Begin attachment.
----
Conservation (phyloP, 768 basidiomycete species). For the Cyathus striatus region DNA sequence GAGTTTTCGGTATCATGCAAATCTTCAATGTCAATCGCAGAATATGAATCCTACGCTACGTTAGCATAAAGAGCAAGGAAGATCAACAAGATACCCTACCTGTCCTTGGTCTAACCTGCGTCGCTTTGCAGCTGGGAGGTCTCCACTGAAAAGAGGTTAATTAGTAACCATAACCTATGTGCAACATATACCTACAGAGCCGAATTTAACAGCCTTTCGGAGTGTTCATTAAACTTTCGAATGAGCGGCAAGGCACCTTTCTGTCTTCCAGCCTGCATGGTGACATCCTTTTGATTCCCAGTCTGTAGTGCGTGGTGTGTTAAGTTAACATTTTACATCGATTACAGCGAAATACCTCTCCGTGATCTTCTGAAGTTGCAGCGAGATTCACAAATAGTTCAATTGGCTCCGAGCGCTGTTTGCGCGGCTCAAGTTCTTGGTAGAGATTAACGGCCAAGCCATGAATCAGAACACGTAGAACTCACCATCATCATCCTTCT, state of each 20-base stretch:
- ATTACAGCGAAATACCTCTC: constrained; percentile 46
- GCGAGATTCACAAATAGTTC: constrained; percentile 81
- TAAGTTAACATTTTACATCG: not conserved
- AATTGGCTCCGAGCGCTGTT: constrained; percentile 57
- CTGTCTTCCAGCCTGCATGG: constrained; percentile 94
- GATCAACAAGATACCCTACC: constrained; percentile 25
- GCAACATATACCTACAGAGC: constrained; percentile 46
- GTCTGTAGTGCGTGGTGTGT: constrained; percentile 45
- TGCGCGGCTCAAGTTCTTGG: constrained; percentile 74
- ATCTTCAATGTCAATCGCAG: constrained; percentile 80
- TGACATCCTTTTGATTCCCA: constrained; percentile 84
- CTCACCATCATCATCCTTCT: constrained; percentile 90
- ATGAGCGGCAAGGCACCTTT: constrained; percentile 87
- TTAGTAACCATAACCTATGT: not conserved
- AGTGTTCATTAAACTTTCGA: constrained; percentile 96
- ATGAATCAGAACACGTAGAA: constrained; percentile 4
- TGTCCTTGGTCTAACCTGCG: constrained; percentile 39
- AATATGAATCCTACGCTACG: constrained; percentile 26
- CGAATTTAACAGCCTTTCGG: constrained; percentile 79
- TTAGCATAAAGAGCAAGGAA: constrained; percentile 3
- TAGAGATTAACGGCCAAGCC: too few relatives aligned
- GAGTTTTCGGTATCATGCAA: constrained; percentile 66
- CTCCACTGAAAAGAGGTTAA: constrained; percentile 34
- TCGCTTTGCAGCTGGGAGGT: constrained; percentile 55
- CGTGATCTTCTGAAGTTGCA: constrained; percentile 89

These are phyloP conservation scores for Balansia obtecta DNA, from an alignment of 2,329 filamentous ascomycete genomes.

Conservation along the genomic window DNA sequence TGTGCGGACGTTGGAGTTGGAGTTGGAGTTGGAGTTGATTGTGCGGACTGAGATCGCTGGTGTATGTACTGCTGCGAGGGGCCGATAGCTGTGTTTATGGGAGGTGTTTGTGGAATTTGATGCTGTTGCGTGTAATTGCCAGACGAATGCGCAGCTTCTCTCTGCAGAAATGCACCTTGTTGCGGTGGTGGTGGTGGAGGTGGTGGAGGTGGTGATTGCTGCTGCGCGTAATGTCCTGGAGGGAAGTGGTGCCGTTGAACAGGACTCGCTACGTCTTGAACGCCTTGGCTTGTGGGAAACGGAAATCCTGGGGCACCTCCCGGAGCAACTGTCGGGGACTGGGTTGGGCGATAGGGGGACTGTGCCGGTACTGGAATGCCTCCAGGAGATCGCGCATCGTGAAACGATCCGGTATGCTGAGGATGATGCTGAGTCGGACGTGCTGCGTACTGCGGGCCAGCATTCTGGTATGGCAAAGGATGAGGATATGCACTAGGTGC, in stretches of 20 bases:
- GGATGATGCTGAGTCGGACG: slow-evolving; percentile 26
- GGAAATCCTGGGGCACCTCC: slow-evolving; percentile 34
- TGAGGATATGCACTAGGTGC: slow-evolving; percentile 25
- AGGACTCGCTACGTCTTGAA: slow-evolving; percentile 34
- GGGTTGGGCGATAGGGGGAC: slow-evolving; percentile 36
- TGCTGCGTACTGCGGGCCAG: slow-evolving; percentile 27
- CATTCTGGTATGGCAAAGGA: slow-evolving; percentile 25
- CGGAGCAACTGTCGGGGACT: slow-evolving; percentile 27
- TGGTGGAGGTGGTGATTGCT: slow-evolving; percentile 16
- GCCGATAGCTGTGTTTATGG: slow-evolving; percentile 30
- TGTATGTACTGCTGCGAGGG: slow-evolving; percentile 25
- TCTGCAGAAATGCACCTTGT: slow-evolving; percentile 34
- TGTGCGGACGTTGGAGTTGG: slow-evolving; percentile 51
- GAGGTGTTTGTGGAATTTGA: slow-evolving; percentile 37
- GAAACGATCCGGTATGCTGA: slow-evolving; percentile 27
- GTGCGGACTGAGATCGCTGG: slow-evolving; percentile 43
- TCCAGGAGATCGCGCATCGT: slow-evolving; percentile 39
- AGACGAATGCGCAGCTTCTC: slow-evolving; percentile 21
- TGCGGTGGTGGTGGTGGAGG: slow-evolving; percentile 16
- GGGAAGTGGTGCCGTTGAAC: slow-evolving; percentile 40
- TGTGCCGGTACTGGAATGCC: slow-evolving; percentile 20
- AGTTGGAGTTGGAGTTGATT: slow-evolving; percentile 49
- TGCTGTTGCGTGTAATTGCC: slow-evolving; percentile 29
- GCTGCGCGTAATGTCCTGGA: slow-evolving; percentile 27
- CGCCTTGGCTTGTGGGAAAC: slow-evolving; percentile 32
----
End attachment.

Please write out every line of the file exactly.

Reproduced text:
Conservation (phyloP, 768 basidiomycete species). For the Cyathus striatus region DNA sequence GAGTTTTCGGTATCATGCAAATCTTCAATGTCAATCGCAGAATATGAATCCTACGCTACGTTAGCATAAAGAGCAAGGAAGATCAACAAGATACCCTACCTGTCCTTGGTCTAACCTGCGTCGCTTTGCAGCTGGGAGGTCTCCACTGAAAAGAGGTTAATTAGTAACCATAACCTATGTGCAACATATACCTACAGAGCCGAATTTAACAGCCTTTCGGAGTGTTCATTAAACTTTCGAATGAGCGGCAAGGCACCTTTCTGTCTTCCAGCCTGCATGGTGACATCCTTTTGATTCCCAGTCTGTAGTGCGTGGTGTGTTAAGTTAACATTTTACATCGATTACAGCGAAATACCTCTCCGTGATCTTCTGAAGTTGCAGCGAGATTCACAAATAGTTCAATTGGCTCCGAGCGCTGTTTGCGCGGCTCAAGTTCTTGGTAGAGATTAACGGCCAAGCCATGAATCAGAACACGTAGAACTCACCATCATCATCCTTCT, state of each 20-base stretch:
- ATTACAGCGAAATACCTCTC: constrained; percentile 46
- GCGAGATTCACAAATAGTTC: constrained; percentile 81
- TAAGTTAACATTTTACATCG: not conserved
- AATTGGCTCCGAGCGCTGTT: constrained; percentile 57
- CTGTCTTCCAGCCTGCATGG: constrained; percentile 94
- GATCAACAAGATACCCTACC: constrained; percentile 25
- GCAACATATACCTACAGAGC: constrained; percentile 46
- GTCTGTAGTGCGTGGTGTGT: constrained; percentile 45
- TGCGCGGCTCAAGTTCTTGG: constrained; percentile 74
- ATCTTCAATGTCAATCGCAG: constrained; percentile 80
- TGACATCCTTTTGATTCCCA: constrained; percentile 84
- CTCACCATCATCATCCTTCT: constrained; percentile 90
- ATGAGCGGCAAGGCACCTTT: constrained; percentile 87
- TTAGTAACCATAACCTATGT: not conserved
- AGTGTTCATTAAACTTTCGA: constrained; percentile 96
- ATGAATCAGAACACGTAGAA: constrained; percentile 4
- TGTCCTTGGTCTAACCTGCG: constrained; percentile 39
- AATATGAATCCTACGCTACG: constrained; percentile 26
- CGAATTTAACAGCCTTTCGG: constrained; percentile 79
- TTAGCATAAAGAGCAAGGAA: constrained; percentile 3
- TAGAGATTAACGGCCAAGCC: too few relatives aligned
- GAGTTTTCGGTATCATGCAA: constrained; percentile 66
- CTCCACTGAAAAGAGGTTAA: constrained; percentile 34
- TCGCTTTGCAGCTGGGAGGT: constrained; percentile 55
- CGTGATCTTCTGAAGTTGCA: constrained; percentile 89

These are phyloP conservation scores for Balansia obtecta DNA, from an alignment of 2,329 filamentous ascomycete genomes.

Conservation along the genomic window DNA sequence TGTGCGGACGTTGGAGTTGGAGTTGGAGTTGGAGTTGATTGTGCGGACTGAGATCGCTGGTGTATGTACTGCTGCGAGGGGCCGATAGCTGTGTTTATGGGAGGTGTTTGTGGAATTTGATGCTGTTGCGTGTAATTGCCAGACGAATGCGCAGCTTCTCTCTGCAGAAATGCACCTTGTTGCGGTGGTGGTGGTGGAGGTGGTGGAGGTGGTGATTGCTGCTGCGCGTAATGTCCTGGAGGGAAGTGGTGCCGTTGAACAGGACTCGCTACGTCTTGAACGCCTTGGCTTGTGGGAAACGGAAATCCTGGGGCACCTCCCGGAGCAACTGTCGGGGACTGGGTTGGGCGATAGGGGGACTGTGCCGGTACTGGAATGCCTCCAGGAGATCGCGCATCGTGAAACGATCCGGTATGCTGAGGATGATGCTGAGTCGGACGTGCTGCGTACTGCGGGCCAGCATTCTGGTATGGCAAAGGATGAGGATATGCACTAGGTGC, in stretches of 20 bases:
- GGATGATGCTGAGTCGGACG: slow-evolving; percentile 26
- GGAAATCCTGGGGCACCTCC: slow-evolving; percentile 34
- TGAGGATATGCACTAGGTGC: slow-evolving; percentile 25
- AGGACTCGCTACGTCTTGAA: slow-evolving; percentile 34
- GGGTTGGGCGATAGGGGGAC: slow-evolving; percentile 36
- TGCTGCGTACTGCGGGCCAG: slow-evolving; percentile 27
- CATTCTGGTATGGCAAAGGA: slow-evolving; percentile 25
- CGGAGCAACTGTCGGGGACT: slow-evolving; percentile 27
- TGGTGGAGGTGGTGATTGCT: slow-evolving; percentile 16
- GCCGATAGCTGTGTTTATGG: slow-evolving; percentile 30
- TGTATGTACTGCTGCGAGGG: slow-evolving; percentile 25
- TCTGCAGAAATGCACCTTGT: slow-evolving; percentile 34
- TGTGCGGACGTTGGAGTTGG: slow-evolving; percentile 51
- GAGGTGTTTGTGGAATTTGA: slow-evolving; percentile 37
- GAAACGATCCGGTATGCTGA: slow-evolving; percentile 27
- GTGCGGACTGAGATCGCTGG: slow-evolving; percentile 43
- TCCAGGAGATCGCGCATCGT: slow-evolving; percentile 39
- AGACGAATGCGCAGCTTCTC: slow-evolving; percentile 21
- TGCGGTGGTGGTGGTGGAGG: slow-evolving; percentile 16
- GGGAAGTGGTGCCGTTGAAC: slow-evolving; percentile 40
- TGTGCCGGTACTGGAATGCC: slow-evolving; percentile 20
- AGTTGGAGTTGGAGTTGATT: slow-evolving; percentile 49
- TGCTGTTGCGTGTAATTGCC: slow-evolving; percentile 29
- GCTGCGCGTAATGTCCTGGA: slow-evolving; percentile 27
- CGCCTTGGCTTGTGGGAAAC: slow-evolving; percentile 32